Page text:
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Blood. 2018 Jul 12;132(2):210-222. doi: 10.1182/blood-2018-01-825927. Epub 2018 May 25.

IGF-1 facilitates thrombopoiesis primarily through Akt activation.

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State Key Laboratory of Trauma, Burns and Combined Injury, Institute of Combined Injury, Chongqing Engineering Research Center for Nanomedicine, College of Preventive Medicine, Third Military Medical University, Chongqing, China.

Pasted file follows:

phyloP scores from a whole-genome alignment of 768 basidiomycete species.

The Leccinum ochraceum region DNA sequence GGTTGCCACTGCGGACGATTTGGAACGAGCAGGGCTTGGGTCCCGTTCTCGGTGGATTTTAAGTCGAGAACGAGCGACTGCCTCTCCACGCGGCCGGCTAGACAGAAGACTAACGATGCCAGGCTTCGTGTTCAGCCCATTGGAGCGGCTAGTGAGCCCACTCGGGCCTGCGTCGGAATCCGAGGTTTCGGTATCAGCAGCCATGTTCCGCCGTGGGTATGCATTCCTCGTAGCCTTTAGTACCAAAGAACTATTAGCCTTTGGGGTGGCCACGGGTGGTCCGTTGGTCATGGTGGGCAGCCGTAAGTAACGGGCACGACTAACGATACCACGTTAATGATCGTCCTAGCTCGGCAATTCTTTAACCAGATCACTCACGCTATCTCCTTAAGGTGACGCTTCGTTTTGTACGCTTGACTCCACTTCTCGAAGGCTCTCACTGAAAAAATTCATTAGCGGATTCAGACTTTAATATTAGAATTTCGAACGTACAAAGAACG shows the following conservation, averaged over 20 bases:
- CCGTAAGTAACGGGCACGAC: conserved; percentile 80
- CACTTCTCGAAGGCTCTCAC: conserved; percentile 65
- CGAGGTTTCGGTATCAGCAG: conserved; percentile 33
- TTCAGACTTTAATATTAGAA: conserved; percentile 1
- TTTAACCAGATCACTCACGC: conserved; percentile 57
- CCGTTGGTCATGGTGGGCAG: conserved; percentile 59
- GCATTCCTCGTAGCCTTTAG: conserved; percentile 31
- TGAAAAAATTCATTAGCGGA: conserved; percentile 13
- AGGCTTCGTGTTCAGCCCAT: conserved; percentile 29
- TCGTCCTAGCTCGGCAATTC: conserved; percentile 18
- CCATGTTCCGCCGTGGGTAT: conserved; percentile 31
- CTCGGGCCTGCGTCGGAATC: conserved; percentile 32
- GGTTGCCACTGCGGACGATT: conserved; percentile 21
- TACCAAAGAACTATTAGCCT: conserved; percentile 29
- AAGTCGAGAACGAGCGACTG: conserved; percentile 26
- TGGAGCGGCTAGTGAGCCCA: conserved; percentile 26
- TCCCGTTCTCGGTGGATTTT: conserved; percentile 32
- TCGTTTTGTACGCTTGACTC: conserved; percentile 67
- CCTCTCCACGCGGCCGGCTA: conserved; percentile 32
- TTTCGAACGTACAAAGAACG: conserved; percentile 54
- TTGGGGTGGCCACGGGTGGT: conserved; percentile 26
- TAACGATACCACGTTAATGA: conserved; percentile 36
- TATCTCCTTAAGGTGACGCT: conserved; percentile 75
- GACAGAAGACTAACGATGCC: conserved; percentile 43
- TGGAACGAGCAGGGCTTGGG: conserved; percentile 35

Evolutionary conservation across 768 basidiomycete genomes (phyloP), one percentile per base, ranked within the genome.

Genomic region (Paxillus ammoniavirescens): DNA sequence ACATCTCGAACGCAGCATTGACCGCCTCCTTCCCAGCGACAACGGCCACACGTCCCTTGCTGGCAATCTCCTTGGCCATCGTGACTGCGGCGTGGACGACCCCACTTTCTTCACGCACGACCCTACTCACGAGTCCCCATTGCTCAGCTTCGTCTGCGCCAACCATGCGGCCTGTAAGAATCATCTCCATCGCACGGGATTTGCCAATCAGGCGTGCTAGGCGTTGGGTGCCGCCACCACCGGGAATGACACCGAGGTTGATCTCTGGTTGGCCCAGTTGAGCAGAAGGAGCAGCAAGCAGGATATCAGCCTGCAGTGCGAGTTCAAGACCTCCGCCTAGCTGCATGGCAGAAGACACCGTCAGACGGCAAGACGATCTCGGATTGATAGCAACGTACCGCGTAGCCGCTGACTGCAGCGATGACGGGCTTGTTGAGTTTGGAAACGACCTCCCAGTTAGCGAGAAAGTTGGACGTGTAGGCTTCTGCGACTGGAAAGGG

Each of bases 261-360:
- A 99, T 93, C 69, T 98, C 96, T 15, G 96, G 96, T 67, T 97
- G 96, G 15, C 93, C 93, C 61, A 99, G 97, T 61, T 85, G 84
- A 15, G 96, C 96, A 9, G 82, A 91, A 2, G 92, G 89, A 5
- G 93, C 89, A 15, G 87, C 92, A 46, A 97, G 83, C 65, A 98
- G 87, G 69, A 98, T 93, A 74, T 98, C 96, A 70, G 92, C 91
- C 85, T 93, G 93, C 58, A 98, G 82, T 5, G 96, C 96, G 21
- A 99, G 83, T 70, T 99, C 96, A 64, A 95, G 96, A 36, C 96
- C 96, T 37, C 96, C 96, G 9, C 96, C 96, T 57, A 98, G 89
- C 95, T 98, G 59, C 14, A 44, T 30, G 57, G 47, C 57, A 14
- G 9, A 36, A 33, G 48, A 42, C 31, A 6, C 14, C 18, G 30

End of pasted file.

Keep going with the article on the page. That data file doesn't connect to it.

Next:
It is known that insulin-like growth factor-1 (IGF-1) also functions as a hematopoietic factor, although its direct effect on thrombopoiesis remains unclear. In this study, we show that IGF-1 is able to promote CD34+ cell differentiation toward megakaryocytes (MKs), as well as the facilitation of proplatelet formation (PPF) and platelet production from cultured MKs. The in vivo study demonstrates that IGF-1 administration accelerates platelet recovery in mice after 6.0 Gy of irradiation and in mice that received bone marrow transplantation following 10.0 Gy of lethal irradiation. Subsequent investigations reveal that extracellular signal-regulated kinase 1/2 (ERK1/2) and Akt activation mediate the effect of IGF-1 on thrombopoiesis. Notably, Akt activation induced by IGF-1 is more apparent than that of ERK1/2, compared with that of thrombopoietin (TPO) treatment. Moreover, the effect of IGF-1 on thrombopoiesis is independent of TPO signaling because IGF-1 treatment can also lead to a significant increase of platelet counts in homozygous TPO receptor mutant mice. Further analysis indicates that the activation of Akt triggered by IGF-1 requires the assistance of steroid receptor coactivator-3 (SRC-3). Therefore, our data reveal a distinct role of IGF-1 in regulating thrombopoiesis, providing new insights into TPO-independent regulation of platelet generation.

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